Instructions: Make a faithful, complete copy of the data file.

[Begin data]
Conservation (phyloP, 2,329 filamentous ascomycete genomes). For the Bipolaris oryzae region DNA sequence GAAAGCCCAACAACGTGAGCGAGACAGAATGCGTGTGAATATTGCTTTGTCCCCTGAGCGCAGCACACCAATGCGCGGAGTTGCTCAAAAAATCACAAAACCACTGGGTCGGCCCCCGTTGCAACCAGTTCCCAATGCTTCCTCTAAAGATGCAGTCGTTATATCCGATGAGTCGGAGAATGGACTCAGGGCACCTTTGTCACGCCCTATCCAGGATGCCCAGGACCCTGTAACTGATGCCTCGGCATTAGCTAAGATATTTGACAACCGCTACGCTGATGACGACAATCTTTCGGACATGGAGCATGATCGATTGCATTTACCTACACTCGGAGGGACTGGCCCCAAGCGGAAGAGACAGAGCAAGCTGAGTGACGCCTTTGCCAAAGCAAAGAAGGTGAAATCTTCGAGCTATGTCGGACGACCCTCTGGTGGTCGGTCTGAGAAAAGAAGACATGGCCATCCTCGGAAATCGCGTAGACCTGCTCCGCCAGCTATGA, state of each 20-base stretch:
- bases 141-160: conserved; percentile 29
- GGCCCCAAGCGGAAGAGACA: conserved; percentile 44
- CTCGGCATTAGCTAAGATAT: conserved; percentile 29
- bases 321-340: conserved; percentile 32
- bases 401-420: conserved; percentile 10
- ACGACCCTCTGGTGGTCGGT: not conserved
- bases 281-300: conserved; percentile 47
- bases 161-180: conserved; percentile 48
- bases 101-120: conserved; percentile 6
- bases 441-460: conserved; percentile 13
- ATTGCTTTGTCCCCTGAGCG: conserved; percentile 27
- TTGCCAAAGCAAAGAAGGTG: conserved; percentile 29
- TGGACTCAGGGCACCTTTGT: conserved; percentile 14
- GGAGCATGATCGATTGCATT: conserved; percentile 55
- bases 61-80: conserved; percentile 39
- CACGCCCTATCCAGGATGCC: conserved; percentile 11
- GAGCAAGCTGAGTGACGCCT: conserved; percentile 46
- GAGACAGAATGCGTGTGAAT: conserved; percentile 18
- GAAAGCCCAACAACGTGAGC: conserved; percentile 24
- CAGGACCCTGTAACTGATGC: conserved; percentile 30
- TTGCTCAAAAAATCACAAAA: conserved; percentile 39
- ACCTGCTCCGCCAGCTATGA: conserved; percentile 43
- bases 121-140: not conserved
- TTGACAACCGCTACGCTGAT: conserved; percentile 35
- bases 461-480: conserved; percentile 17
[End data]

Conservation (phyloP, 2,329 filamentous ascomycete genomes). For the Bipolaris oryzae region DNA sequence GAAAGCCCAACAACGTGAGCGAGACAGAATGCGTGTGAATATTGCTTTGTCCCCTGAGCGCAGCACACCAATGCGCGGAGTTGCTCAAAAAATCACAAAACCACTGGGTCGGCCCCCGTTGCAACCAGTTCCCAATGCTTCCTCTAAAGATGCAGTCGTTATATCCGATGAGTCGGAGAATGGACTCAGGGCACCTTTGTCACGCCCTATCCAGGATGCCCAGGACCCTGTAACTGATGCCTCGGCATTAGCTAAGATATTTGACAACCGCTACGCTGATGACGACAATCTTTCGGACATGGAGCATGATCGATTGCATTTACCTACACTCGGAGGGACTGGCCCCAAGCGGAAGAGACAGAGCAAGCTGAGTGACGCCTTTGCCAAAGCAAAGAAGGTGAAATCTTCGAGCTATGTCGGACGACCCTCTGGTGGTCGGTCTGAGAAAAGAAGACATGGCCATCCTCGGAAATCGCGTAGACCTGCTCCGCCAGCTATGA, state of each 20-base stretch:
- bases 141-160: conserved; percentile 29
- GGCCCCAAGCGGAAGAGACA: conserved; percentile 44
- CTCGGCATTAGCTAAGATAT: conserved; percentile 29
- bases 321-340: conserved; percentile 32
- bases 401-420: conserved; percentile 10
- ACGACCCTCTGGTGGTCGGT: not conserved
- bases 281-300: conserved; percentile 47
- bases 161-180: conserved; percentile 48
- bases 101-120: conserved; percentile 6
- bases 441-460: conserved; percentile 13
- ATTGCTTTGTCCCCTGAGCG: conserved; percentile 27
- TTGCCAAAGCAAAGAAGGTG: conserved; percentile 29
- TGGACTCAGGGCACCTTTGT: conserved; percentile 14
- GGAGCATGATCGATTGCATT: conserved; percentile 55
- bases 61-80: conserved; percentile 39
- CACGCCCTATCCAGGATGCC: conserved; percentile 11
- GAGCAAGCTGAGTGACGCCT: conserved; percentile 46
- GAGACAGAATGCGTGTGAAT: conserved; percentile 18
- GAAAGCCCAACAACGTGAGC: conserved; percentile 24
- CAGGACCCTGTAACTGATGC: conserved; percentile 30
- TTGCTCAAAAAATCACAAAA: conserved; percentile 39
- ACCTGCTCCGCCAGCTATGA: conserved; percentile 43
- bases 121-140: not conserved
- TTGACAACCGCTACGCTGAT: conserved; percentile 35
- bases 461-480: conserved; percentile 17